Jones witnessed the problem of development that provided few benefits to local communities in her hometown of New Rochelle, New York. In Baltimore, Jones focused on creating a more inclusive and locally representative development process, helping to lower the high costs that made acquisition and redevelopment of abandoned buildings difficult for legacy residents.

To accomplish this goal, Parity takes control of the development process, heavily involving neighborhood residents. This shifts the power structures away from extractive development, focused solely on profit generation, and into the hands of community members. The end result is the creation of an avenue for revitalization that didn’t exist before—one in which community members, otherwise priced out of the development process, have an opportunity to participate.

Similar innovations are happening in other U.S. cities that are facing the same challenges of hyper-vacancy and gentrification as Baltimore. The Fitzgerald Revitalization Project, is another example. Operated by the City of Detroit, the project is transforming 400 publicly owned vacant land and buildings into community assets, including park lands and recreation areas. The core concept of the project is to work in partnership with residents and local stakeholders to guide redevelopment efforts. Importantly, the project emphasizes civic assets, like parks, neighborhood centers, and locally owned businesses. Members of the local community have an active role in choosing how to revitalize these neighborhoods by helping to decide where and what types of infrastructure and businesses to invest in.

Other organizations, like The Works, are pursuing a slightly different strategy to combat gentrification—leveraging existing community assets to create a more economically diverse and robust neighborhood. The Memphis organization uses a mix of tools to subsidize the cost of home ownership in Klondike, a historic Black-majority neighborhood, to help keep the neighborhood affordable. Among these tools are a shared-equity model, in which the not-for-profit shares some of the equity generated as the home appreciates in value to subsidize lower prices to community members while still offering some homes to more affluent buyers. Through this approach, The Works is helping to develop mixed-income properties that can better spread the benefits of neighborhood development across income groups. In contrast to the usual approach to neighborhood revitalization, The Works is guided by three “non-negotiables” in its efforts to balance growing neighborhood wealth with enabling access for lower income residents: Zero displacement, permanent affordability, and the creation of homeowner wealth through rising home values, for those who can afford to buy without shared equity.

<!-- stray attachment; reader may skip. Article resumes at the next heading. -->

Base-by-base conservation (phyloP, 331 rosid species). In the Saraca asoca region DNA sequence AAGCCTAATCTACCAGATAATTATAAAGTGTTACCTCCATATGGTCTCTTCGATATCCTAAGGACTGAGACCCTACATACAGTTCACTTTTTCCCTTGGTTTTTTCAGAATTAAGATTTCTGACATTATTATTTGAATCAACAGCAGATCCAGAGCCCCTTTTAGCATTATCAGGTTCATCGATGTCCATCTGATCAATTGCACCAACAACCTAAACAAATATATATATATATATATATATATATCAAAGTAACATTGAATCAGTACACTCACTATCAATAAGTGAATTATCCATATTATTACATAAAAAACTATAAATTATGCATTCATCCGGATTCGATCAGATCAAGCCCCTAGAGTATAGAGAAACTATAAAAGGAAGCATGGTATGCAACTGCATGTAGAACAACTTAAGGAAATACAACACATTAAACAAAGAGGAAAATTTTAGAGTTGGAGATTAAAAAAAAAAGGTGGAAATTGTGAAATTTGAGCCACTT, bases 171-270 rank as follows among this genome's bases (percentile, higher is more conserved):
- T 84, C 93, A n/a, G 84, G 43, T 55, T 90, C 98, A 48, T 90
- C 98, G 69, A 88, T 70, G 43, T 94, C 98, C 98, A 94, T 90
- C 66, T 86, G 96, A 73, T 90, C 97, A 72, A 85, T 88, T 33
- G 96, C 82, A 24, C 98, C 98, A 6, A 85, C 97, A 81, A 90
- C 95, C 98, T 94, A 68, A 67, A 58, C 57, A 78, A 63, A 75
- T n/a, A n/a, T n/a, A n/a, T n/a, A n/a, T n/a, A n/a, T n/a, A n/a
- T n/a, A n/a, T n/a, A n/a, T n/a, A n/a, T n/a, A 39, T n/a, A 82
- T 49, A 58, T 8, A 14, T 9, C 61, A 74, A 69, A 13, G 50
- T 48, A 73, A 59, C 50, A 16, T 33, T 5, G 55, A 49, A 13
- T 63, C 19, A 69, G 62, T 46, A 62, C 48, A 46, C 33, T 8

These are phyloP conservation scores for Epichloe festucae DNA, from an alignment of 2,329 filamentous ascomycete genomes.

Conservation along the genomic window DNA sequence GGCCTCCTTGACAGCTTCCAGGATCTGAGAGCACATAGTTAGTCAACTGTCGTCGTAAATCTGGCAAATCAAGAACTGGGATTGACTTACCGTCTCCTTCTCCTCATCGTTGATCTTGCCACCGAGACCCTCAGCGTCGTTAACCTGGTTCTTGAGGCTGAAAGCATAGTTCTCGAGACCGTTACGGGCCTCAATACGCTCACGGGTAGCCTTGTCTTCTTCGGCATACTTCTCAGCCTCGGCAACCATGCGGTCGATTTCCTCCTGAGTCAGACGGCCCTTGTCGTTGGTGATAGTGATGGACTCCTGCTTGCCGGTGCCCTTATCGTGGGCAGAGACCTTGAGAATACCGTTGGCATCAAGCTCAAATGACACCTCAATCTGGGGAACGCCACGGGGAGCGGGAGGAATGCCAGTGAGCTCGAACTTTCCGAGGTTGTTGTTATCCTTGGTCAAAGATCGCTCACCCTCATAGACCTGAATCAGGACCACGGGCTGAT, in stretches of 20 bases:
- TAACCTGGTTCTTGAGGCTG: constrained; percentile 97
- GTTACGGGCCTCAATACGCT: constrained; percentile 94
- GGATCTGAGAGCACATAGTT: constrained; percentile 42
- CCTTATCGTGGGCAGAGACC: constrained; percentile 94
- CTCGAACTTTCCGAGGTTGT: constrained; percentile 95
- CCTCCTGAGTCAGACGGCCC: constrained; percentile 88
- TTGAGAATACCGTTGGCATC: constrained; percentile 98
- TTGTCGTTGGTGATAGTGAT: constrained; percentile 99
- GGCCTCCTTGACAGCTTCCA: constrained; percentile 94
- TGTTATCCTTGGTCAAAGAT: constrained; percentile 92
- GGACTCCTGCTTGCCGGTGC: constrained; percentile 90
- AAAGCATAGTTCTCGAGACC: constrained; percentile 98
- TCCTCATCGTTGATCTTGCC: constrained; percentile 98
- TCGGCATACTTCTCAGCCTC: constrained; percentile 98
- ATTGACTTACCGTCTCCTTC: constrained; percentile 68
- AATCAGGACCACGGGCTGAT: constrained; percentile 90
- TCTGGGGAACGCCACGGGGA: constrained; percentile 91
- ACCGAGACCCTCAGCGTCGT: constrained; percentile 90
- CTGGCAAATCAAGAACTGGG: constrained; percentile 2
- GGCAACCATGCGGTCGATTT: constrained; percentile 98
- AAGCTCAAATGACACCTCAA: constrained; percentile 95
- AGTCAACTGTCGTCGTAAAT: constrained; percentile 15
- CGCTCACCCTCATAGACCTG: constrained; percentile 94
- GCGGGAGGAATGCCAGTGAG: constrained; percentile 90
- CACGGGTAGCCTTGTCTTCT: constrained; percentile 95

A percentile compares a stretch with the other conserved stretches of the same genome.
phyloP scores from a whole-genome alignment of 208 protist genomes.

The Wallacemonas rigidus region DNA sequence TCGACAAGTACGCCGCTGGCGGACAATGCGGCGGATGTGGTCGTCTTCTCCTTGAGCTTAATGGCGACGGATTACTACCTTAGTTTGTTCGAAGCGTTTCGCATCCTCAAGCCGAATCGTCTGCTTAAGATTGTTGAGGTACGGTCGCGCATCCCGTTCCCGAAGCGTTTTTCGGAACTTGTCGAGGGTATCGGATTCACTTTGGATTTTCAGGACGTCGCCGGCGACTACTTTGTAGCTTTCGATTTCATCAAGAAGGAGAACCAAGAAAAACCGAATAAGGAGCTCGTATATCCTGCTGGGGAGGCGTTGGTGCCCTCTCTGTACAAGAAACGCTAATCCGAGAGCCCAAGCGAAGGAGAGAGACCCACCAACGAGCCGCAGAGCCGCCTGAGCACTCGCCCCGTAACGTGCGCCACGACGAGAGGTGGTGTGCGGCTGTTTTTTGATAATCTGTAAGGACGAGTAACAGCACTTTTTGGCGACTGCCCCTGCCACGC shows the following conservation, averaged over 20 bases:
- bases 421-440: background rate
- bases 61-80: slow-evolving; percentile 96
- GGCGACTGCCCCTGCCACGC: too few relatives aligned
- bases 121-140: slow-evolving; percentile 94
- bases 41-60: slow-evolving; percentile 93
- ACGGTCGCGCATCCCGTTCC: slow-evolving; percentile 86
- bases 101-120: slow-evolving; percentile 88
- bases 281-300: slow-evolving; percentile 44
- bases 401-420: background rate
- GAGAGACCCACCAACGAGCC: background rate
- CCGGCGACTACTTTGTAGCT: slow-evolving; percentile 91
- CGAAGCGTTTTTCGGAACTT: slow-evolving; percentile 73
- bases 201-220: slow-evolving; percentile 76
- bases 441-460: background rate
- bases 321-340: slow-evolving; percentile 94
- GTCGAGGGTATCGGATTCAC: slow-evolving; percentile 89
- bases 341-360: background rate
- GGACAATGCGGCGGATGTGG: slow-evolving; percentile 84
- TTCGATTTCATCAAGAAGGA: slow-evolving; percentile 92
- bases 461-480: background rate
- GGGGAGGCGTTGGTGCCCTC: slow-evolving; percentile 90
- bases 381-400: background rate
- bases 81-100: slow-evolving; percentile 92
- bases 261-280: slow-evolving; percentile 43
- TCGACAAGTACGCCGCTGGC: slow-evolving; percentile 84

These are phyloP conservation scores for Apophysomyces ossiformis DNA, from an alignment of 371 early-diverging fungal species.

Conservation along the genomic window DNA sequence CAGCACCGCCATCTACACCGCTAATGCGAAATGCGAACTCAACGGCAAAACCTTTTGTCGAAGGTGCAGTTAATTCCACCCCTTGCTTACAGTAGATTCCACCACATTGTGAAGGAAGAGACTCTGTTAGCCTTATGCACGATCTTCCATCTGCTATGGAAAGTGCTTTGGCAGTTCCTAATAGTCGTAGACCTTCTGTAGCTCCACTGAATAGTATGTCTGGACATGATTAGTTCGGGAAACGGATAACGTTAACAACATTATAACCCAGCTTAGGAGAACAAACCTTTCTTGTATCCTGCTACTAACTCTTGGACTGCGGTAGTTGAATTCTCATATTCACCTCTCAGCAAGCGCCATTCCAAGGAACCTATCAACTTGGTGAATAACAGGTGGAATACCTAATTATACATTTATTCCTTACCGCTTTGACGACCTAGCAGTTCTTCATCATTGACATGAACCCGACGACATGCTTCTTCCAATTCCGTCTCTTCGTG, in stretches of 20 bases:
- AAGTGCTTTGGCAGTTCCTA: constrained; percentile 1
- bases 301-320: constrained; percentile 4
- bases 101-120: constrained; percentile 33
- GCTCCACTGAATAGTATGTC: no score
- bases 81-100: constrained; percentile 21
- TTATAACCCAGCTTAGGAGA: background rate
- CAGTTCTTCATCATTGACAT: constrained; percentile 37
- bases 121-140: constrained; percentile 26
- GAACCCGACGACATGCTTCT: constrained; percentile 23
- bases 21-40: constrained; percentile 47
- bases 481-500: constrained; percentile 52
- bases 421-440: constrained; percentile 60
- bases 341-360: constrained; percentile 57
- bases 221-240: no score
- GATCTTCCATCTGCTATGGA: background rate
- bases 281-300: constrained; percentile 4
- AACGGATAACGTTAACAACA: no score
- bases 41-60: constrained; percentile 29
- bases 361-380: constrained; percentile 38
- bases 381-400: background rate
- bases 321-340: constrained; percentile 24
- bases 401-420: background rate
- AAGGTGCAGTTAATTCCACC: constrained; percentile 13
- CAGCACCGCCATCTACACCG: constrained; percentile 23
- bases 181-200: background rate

Hyper-vacancy and devaluation can be an opportunity for community-led renewal

To address the pervasive effects of devaluation and racism, policymakers must prioritize initiatives that promote fair housing practices across income levels, including the absence of racial discrimination, and investment strategies which advance access to the benefits that can come with living in an area that is seeing investment. By supporting community-led organizations and implementing anti-discrimination measures, governments can mitigate the harmful consequences of structural racism and foster vibrant, resilient neighborhoods for all residents.

Hyper-vacancy and devaluation can be more than symptoms of economic decline—they can be opportunities for community-led renewal and empowerment. By reframing these challenges as catalysts for change, we can dismantle systemic barriers and create more equitable housing markets. Through collaborative efforts and targeted policy interventions, we can build resilient neighborhoods that reflect the diversity and vibrancy of our communities. It’s time to invest in these people and places and ensure that the promise of the American dream is accessible to all.